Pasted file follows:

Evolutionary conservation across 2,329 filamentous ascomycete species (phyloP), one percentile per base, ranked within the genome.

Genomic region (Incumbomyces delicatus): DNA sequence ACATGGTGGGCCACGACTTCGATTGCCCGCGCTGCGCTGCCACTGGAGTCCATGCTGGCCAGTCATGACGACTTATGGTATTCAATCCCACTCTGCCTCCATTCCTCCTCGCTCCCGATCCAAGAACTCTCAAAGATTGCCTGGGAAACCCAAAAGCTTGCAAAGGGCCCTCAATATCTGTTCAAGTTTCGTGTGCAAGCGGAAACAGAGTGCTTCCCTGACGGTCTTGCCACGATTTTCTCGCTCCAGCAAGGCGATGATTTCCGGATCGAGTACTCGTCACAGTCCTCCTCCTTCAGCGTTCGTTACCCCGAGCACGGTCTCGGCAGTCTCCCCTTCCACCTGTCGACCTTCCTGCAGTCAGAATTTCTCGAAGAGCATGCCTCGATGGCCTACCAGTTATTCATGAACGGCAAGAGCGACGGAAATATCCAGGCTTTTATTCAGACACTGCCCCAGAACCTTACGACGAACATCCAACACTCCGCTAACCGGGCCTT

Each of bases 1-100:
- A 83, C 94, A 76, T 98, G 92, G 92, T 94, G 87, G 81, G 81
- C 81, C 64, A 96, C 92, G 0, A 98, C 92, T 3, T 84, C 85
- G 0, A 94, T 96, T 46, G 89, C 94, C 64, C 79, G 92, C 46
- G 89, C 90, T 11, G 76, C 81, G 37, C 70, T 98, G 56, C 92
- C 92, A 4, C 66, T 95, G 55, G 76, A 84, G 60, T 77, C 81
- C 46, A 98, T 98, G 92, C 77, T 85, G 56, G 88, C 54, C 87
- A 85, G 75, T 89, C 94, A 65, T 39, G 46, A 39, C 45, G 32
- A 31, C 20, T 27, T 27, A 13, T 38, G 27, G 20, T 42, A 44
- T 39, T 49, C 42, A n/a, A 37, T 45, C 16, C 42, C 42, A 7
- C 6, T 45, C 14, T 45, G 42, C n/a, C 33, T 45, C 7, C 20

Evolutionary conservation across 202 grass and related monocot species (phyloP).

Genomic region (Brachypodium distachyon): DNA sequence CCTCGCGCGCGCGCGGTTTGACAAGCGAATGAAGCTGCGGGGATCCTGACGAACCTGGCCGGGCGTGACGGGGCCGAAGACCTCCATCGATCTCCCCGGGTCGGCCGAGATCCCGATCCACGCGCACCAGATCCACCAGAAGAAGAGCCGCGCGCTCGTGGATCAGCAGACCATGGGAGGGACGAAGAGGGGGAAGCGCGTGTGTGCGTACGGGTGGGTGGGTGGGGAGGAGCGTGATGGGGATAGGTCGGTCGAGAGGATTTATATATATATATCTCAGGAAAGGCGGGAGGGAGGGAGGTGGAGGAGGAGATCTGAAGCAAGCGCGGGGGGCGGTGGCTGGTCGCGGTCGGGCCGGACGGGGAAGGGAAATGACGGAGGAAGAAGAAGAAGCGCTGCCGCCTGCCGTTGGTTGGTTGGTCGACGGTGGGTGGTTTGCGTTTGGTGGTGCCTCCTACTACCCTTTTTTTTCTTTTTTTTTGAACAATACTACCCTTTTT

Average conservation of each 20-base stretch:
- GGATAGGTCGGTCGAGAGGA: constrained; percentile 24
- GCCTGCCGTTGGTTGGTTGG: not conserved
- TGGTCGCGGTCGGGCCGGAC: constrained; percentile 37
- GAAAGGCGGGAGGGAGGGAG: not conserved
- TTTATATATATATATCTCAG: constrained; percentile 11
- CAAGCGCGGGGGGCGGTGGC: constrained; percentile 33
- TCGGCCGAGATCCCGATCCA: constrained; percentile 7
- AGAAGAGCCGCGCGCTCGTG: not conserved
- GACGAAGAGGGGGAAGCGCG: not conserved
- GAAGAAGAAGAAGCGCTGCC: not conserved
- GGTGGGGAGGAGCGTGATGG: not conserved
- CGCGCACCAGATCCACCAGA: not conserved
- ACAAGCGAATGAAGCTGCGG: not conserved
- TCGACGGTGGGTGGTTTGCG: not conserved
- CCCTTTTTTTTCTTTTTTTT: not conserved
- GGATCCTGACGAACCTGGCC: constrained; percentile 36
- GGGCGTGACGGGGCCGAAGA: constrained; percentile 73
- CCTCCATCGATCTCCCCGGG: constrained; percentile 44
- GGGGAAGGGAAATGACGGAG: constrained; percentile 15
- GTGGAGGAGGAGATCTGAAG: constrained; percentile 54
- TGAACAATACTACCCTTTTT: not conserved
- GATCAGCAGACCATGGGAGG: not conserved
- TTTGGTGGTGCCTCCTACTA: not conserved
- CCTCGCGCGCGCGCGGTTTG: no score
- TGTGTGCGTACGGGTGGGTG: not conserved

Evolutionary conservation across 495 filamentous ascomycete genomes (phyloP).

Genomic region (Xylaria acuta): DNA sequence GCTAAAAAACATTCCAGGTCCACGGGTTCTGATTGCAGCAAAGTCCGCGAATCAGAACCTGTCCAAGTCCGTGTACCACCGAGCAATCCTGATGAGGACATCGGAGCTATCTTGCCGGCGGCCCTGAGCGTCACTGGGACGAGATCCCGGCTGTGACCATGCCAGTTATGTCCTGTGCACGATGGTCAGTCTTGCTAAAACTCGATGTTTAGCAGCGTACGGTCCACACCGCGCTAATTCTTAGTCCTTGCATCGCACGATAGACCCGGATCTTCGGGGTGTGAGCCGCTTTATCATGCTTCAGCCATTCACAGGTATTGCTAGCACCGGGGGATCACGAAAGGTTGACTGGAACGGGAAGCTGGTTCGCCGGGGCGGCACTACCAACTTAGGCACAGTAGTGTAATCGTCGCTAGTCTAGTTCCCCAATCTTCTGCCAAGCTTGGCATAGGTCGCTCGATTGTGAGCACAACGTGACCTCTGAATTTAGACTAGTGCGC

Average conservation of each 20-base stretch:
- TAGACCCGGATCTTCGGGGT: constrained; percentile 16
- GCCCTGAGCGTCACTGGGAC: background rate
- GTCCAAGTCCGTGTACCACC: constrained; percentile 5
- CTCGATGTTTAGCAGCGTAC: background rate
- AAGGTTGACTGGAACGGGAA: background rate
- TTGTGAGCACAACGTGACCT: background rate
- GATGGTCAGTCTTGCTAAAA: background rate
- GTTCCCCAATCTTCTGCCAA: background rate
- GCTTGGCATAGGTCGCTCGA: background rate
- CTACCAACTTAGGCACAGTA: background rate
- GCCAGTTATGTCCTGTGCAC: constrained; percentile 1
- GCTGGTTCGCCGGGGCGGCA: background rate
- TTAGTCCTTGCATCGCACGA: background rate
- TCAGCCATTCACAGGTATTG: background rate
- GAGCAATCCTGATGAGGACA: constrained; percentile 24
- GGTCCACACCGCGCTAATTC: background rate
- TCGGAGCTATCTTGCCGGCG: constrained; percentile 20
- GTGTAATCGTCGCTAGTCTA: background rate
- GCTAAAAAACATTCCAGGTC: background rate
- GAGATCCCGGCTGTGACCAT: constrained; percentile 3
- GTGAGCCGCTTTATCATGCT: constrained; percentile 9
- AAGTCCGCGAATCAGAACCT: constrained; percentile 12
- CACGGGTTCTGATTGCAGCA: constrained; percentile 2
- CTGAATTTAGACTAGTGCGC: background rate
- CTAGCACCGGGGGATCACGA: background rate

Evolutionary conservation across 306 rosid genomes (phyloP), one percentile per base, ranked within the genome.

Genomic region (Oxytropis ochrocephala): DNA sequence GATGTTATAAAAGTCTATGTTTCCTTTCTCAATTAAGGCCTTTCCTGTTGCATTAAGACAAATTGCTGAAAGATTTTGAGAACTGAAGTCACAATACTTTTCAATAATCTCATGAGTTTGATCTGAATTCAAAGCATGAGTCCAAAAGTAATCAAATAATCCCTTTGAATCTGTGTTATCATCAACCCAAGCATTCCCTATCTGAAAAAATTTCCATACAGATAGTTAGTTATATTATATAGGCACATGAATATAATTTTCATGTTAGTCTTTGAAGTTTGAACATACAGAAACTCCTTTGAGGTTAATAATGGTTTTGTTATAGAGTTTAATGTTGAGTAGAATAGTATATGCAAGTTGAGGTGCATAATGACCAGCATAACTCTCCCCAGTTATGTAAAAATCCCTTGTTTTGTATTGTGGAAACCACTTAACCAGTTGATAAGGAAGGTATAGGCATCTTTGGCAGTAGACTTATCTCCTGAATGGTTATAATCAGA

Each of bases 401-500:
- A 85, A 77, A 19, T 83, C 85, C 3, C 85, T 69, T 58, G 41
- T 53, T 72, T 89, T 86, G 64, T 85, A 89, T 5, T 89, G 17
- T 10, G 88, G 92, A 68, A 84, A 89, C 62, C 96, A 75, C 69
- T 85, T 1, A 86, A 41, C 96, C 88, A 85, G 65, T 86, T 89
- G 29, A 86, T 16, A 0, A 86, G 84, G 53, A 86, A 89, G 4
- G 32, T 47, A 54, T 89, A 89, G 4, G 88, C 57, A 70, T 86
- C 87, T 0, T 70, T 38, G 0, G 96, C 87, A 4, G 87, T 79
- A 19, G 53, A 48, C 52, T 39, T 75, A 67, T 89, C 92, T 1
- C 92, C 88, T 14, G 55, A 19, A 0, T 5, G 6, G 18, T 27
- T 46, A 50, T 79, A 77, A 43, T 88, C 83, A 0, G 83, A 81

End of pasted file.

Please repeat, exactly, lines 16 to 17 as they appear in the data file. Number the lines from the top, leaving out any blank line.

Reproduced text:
Average conservation of each 20-base stretch:
- GGATAGGTCGGTCGAGAGGA: constrained; percentile 24